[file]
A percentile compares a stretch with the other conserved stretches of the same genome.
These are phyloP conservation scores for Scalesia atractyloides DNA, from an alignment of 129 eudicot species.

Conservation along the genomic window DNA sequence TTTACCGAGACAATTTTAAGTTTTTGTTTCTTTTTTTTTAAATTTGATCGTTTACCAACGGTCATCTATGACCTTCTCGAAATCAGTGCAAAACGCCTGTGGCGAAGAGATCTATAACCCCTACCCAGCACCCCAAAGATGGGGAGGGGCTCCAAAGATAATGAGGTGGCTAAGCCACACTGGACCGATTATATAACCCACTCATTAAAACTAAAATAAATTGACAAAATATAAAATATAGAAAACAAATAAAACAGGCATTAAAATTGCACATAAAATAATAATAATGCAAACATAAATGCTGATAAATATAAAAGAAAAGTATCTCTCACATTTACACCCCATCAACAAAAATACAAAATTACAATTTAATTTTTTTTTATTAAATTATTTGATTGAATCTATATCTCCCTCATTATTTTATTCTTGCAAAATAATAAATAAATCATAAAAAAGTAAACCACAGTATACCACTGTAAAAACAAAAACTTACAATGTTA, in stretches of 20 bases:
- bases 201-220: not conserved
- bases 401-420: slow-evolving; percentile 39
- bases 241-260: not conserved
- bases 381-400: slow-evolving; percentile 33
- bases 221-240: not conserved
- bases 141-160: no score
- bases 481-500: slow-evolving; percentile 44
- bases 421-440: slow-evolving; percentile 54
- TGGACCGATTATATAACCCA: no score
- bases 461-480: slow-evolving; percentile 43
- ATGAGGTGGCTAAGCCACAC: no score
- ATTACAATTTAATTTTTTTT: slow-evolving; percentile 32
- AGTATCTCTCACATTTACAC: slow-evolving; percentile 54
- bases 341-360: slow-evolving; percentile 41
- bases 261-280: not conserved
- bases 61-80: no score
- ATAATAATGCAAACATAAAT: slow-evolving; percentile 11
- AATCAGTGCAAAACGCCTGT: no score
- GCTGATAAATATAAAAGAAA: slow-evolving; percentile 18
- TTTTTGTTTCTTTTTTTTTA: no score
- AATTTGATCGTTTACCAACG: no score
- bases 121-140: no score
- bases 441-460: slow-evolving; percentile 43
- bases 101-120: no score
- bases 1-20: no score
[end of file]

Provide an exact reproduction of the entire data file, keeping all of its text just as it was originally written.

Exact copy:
A percentile compares a stretch with the other conserved stretches of the same genome.
These are phyloP conservation scores for Scalesia atractyloides DNA, from an alignment of 129 eudicot species.

Conservation along the genomic window DNA sequence TTTACCGAGACAATTTTAAGTTTTTGTTTCTTTTTTTTTAAATTTGATCGTTTACCAACGGTCATCTATGACCTTCTCGAAATCAGTGCAAAACGCCTGTGGCGAAGAGATCTATAACCCCTACCCAGCACCCCAAAGATGGGGAGGGGCTCCAAAGATAATGAGGTGGCTAAGCCACACTGGACCGATTATATAACCCACTCATTAAAACTAAAATAAATTGACAAAATATAAAATATAGAAAACAAATAAAACAGGCATTAAAATTGCACATAAAATAATAATAATGCAAACATAAATGCTGATAAATATAAAAGAAAAGTATCTCTCACATTTACACCCCATCAACAAAAATACAAAATTACAATTTAATTTTTTTTTATTAAATTATTTGATTGAATCTATATCTCCCTCATTATTTTATTCTTGCAAAATAATAAATAAATCATAAAAAAGTAAACCACAGTATACCACTGTAAAAACAAAAACTTACAATGTTA, in stretches of 20 bases:
- bases 201-220: not conserved
- bases 401-420: slow-evolving; percentile 39
- bases 241-260: not conserved
- bases 381-400: slow-evolving; percentile 33
- bases 221-240: not conserved
- bases 141-160: no score
- bases 481-500: slow-evolving; percentile 44
- bases 421-440: slow-evolving; percentile 54
- TGGACCGATTATATAACCCA: no score
- bases 461-480: slow-evolving; percentile 43
- ATGAGGTGGCTAAGCCACAC: no score
- ATTACAATTTAATTTTTTTT: slow-evolving; percentile 32
- AGTATCTCTCACATTTACAC: slow-evolving; percentile 54
- bases 341-360: slow-evolving; percentile 41
- bases 261-280: not conserved
- bases 61-80: no score
- ATAATAATGCAAACATAAAT: slow-evolving; percentile 11
- AATCAGTGCAAAACGCCTGT: no score
- GCTGATAAATATAAAAGAAA: slow-evolving; percentile 18
- TTTTTGTTTCTTTTTTTTTA: no score
- AATTTGATCGTTTACCAACG: no score
- bases 121-140: no score
- bases 441-460: slow-evolving; percentile 43
- bases 101-120: no score
- bases 1-20: no score